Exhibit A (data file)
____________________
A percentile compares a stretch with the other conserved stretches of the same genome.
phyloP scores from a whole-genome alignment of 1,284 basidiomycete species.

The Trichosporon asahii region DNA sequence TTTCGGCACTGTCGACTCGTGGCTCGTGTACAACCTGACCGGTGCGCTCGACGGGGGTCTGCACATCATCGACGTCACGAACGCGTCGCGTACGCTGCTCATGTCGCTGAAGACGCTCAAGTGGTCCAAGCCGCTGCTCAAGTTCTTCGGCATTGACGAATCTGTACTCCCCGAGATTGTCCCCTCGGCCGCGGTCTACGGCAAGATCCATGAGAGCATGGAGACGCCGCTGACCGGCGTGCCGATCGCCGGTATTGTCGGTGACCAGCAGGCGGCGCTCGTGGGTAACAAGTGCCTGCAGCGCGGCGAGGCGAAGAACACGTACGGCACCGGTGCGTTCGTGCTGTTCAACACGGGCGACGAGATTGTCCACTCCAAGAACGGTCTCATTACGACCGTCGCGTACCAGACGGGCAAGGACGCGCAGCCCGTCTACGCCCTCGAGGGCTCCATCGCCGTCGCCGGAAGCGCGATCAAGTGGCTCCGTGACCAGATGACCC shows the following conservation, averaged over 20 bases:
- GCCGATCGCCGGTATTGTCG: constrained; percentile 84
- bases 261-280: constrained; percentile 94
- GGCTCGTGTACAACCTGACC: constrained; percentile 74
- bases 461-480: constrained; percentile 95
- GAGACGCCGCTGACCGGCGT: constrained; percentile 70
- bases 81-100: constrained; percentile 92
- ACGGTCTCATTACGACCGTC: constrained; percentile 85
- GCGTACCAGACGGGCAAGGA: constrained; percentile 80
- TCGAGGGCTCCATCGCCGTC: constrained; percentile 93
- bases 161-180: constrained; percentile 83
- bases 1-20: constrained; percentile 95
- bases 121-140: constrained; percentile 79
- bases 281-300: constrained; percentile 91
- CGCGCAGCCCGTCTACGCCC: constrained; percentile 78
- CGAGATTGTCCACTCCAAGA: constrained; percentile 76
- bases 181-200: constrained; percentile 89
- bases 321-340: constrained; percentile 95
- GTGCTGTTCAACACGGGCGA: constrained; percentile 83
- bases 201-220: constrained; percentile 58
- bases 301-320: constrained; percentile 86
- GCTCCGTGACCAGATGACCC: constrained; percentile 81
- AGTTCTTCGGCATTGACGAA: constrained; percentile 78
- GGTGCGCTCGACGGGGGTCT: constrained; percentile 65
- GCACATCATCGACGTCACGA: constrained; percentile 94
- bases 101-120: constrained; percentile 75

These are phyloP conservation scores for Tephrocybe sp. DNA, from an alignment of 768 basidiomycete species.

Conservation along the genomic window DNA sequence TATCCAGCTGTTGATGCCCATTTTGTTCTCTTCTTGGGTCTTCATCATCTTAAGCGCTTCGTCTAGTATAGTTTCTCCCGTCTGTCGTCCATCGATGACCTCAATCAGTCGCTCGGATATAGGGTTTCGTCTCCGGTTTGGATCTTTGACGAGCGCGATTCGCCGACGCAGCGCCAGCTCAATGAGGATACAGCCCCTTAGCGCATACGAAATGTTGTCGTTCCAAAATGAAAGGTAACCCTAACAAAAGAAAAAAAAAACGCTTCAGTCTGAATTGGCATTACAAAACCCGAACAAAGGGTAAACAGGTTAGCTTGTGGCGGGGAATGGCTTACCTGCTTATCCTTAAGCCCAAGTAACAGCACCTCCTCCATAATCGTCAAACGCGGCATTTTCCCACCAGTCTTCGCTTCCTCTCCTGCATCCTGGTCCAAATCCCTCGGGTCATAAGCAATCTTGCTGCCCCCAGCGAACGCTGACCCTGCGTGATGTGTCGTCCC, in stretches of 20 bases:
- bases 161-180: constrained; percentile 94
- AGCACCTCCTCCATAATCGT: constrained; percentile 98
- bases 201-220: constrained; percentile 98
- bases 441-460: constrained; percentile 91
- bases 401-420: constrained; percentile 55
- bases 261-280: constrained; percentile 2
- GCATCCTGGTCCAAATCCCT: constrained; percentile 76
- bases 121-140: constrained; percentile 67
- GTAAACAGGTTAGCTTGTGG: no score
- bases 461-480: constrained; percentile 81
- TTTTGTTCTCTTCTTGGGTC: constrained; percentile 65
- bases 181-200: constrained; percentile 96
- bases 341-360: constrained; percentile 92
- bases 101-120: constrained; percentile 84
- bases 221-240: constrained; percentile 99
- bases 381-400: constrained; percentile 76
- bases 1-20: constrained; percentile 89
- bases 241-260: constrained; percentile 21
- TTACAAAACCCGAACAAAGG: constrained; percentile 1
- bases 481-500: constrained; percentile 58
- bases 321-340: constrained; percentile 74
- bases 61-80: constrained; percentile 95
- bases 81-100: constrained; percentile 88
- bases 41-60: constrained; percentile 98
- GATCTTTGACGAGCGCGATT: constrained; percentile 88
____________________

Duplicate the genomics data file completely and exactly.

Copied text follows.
A percentile compares a stretch with the other conserved stretches of the same genome.
phyloP scores from a whole-genome alignment of 1,284 basidiomycete species.

The Trichosporon asahii region DNA sequence TTTCGGCACTGTCGACTCGTGGCTCGTGTACAACCTGACCGGTGCGCTCGACGGGGGTCTGCACATCATCGACGTCACGAACGCGTCGCGTACGCTGCTCATGTCGCTGAAGACGCTCAAGTGGTCCAAGCCGCTGCTCAAGTTCTTCGGCATTGACGAATCTGTACTCCCCGAGATTGTCCCCTCGGCCGCGGTCTACGGCAAGATCCATGAGAGCATGGAGACGCCGCTGACCGGCGTGCCGATCGCCGGTATTGTCGGTGACCAGCAGGCGGCGCTCGTGGGTAACAAGTGCCTGCAGCGCGGCGAGGCGAAGAACACGTACGGCACCGGTGCGTTCGTGCTGTTCAACACGGGCGACGAGATTGTCCACTCCAAGAACGGTCTCATTACGACCGTCGCGTACCAGACGGGCAAGGACGCGCAGCCCGTCTACGCCCTCGAGGGCTCCATCGCCGTCGCCGGAAGCGCGATCAAGTGGCTCCGTGACCAGATGACCC shows the following conservation, averaged over 20 bases:
- GCCGATCGCCGGTATTGTCG: constrained; percentile 84
- bases 261-280: constrained; percentile 94
- GGCTCGTGTACAACCTGACC: constrained; percentile 74
- bases 461-480: constrained; percentile 95
- GAGACGCCGCTGACCGGCGT: constrained; percentile 70
- bases 81-100: constrained; percentile 92
- ACGGTCTCATTACGACCGTC: constrained; percentile 85
- GCGTACCAGACGGGCAAGGA: constrained; percentile 80
- TCGAGGGCTCCATCGCCGTC: constrained; percentile 93
- bases 161-180: constrained; percentile 83
- bases 1-20: constrained; percentile 95
- bases 121-140: constrained; percentile 79
- bases 281-300: constrained; percentile 91
- CGCGCAGCCCGTCTACGCCC: constrained; percentile 78
- CGAGATTGTCCACTCCAAGA: constrained; percentile 76
- bases 181-200: constrained; percentile 89
- bases 321-340: constrained; percentile 95
- GTGCTGTTCAACACGGGCGA: constrained; percentile 83
- bases 201-220: constrained; percentile 58
- bases 301-320: constrained; percentile 86
- GCTCCGTGACCAGATGACCC: constrained; percentile 81
- AGTTCTTCGGCATTGACGAA: constrained; percentile 78
- GGTGCGCTCGACGGGGGTCT: constrained; percentile 65
- GCACATCATCGACGTCACGA: constrained; percentile 94
- bases 101-120: constrained; percentile 75

These are phyloP conservation scores for Tephrocybe sp. DNA, from an alignment of 768 basidiomycete species.

Conservation along the genomic window DNA sequence TATCCAGCTGTTGATGCCCATTTTGTTCTCTTCTTGGGTCTTCATCATCTTAAGCGCTTCGTCTAGTATAGTTTCTCCCGTCTGTCGTCCATCGATGACCTCAATCAGTCGCTCGGATATAGGGTTTCGTCTCCGGTTTGGATCTTTGACGAGCGCGATTCGCCGACGCAGCGCCAGCTCAATGAGGATACAGCCCCTTAGCGCATACGAAATGTTGTCGTTCCAAAATGAAAGGTAACCCTAACAAAAGAAAAAAAAAACGCTTCAGTCTGAATTGGCATTACAAAACCCGAACAAAGGGTAAACAGGTTAGCTTGTGGCGGGGAATGGCTTACCTGCTTATCCTTAAGCCCAAGTAACAGCACCTCCTCCATAATCGTCAAACGCGGCATTTTCCCACCAGTCTTCGCTTCCTCTCCTGCATCCTGGTCCAAATCCCTCGGGTCATAAGCAATCTTGCTGCCCCCAGCGAACGCTGACCCTGCGTGATGTGTCGTCCC, in stretches of 20 bases:
- bases 161-180: constrained; percentile 94
- AGCACCTCCTCCATAATCGT: constrained; percentile 98
- bases 201-220: constrained; percentile 98
- bases 441-460: constrained; percentile 91
- bases 401-420: constrained; percentile 55
- bases 261-280: constrained; percentile 2
- GCATCCTGGTCCAAATCCCT: constrained; percentile 76
- bases 121-140: constrained; percentile 67
- GTAAACAGGTTAGCTTGTGG: no score
- bases 461-480: constrained; percentile 81
- TTTTGTTCTCTTCTTGGGTC: constrained; percentile 65
- bases 181-200: constrained; percentile 96
- bases 341-360: constrained; percentile 92
- bases 101-120: constrained; percentile 84
- bases 221-240: constrained; percentile 99
- bases 381-400: constrained; percentile 76
- bases 1-20: constrained; percentile 89
- bases 241-260: constrained; percentile 21
- TTACAAAACCCGAACAAAGG: constrained; percentile 1
- bases 481-500: constrained; percentile 58
- bases 321-340: constrained; percentile 74
- bases 61-80: constrained; percentile 95
- bases 81-100: constrained; percentile 88
- bases 41-60: constrained; percentile 98
- GATCTTTGACGAGCGCGATT: constrained; percentile 88